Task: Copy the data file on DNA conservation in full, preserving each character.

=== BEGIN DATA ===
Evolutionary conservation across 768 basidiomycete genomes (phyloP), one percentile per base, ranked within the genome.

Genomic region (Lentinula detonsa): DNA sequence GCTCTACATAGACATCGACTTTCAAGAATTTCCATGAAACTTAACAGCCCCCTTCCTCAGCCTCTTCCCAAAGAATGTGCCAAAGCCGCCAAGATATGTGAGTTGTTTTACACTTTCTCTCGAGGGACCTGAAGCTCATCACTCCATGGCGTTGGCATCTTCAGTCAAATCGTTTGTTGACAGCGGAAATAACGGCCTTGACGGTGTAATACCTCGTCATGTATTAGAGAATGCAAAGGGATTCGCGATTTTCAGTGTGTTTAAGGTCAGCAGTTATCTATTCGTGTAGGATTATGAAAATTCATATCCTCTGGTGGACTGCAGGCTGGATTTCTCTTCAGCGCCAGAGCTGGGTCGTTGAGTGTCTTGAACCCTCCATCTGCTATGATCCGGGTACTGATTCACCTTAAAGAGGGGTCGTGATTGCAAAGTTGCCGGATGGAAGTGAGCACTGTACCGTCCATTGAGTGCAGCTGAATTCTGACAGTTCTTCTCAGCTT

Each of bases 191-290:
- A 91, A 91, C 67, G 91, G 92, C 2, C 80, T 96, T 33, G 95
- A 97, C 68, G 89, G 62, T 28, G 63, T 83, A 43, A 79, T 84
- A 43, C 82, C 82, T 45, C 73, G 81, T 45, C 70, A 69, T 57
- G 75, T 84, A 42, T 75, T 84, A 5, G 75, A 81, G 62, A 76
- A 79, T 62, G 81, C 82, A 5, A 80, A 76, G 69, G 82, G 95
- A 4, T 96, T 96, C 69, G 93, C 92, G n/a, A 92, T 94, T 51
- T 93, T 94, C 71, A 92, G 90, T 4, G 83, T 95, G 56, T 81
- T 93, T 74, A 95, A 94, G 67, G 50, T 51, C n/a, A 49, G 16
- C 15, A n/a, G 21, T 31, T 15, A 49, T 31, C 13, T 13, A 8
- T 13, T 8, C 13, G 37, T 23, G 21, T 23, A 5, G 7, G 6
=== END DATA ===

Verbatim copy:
Evolutionary conservation across 768 basidiomycete genomes (phyloP), one percentile per base, ranked within the genome.

Genomic region (Lentinula detonsa): DNA sequence GCTCTACATAGACATCGACTTTCAAGAATTTCCATGAAACTTAACAGCCCCCTTCCTCAGCCTCTTCCCAAAGAATGTGCCAAAGCCGCCAAGATATGTGAGTTGTTTTACACTTTCTCTCGAGGGACCTGAAGCTCATCACTCCATGGCGTTGGCATCTTCAGTCAAATCGTTTGTTGACAGCGGAAATAACGGCCTTGACGGTGTAATACCTCGTCATGTATTAGAGAATGCAAAGGGATTCGCGATTTTCAGTGTGTTTAAGGTCAGCAGTTATCTATTCGTGTAGGATTATGAAAATTCATATCCTCTGGTGGACTGCAGGCTGGATTTCTCTTCAGCGCCAGAGCTGGGTCGTTGAGTGTCTTGAACCCTCCATCTGCTATGATCCGGGTACTGATTCACCTTAAAGAGGGGTCGTGATTGCAAAGTTGCCGGATGGAAGTGAGCACTGTACCGTCCATTGAGTGCAGCTGAATTCTGACAGTTCTTCTCAGCTT

Each of bases 191-290:
- A 91, A 91, C 67, G 91, G 92, C 2, C 80, T 96, T 33, G 95
- A 97, C 68, G 89, G 62, T 28, G 63, T 83, A 43, A 79, T 84
- A 43, C 82, C 82, T 45, C 73, G 81, T 45, C 70, A 69, T 57
- G 75, T 84, A 42, T 75, T 84, A 5, G 75, A 81, G 62, A 76
- A 79, T 62, G 81, C 82, A 5, A 80, A 76, G 69, G 82, G 95
- A 4, T 96, T 96, C 69, G 93, C 92, G n/a, A 92, T 94, T 51
- T 93, T 94, C 71, A 92, G 90, T 4, G 83, T 95, G 56, T 81
- T 93, T 74, A 95, A 94, G 67, G 50, T 51, C n/a, A 49, G 16
- C 15, A n/a, G 21, T 31, T 15, A 49, T 31, C 13, T 13, A 8
- T 13, T 8, C 13, G 37, T 23, G 21, T 23, A 5, G 7, G 6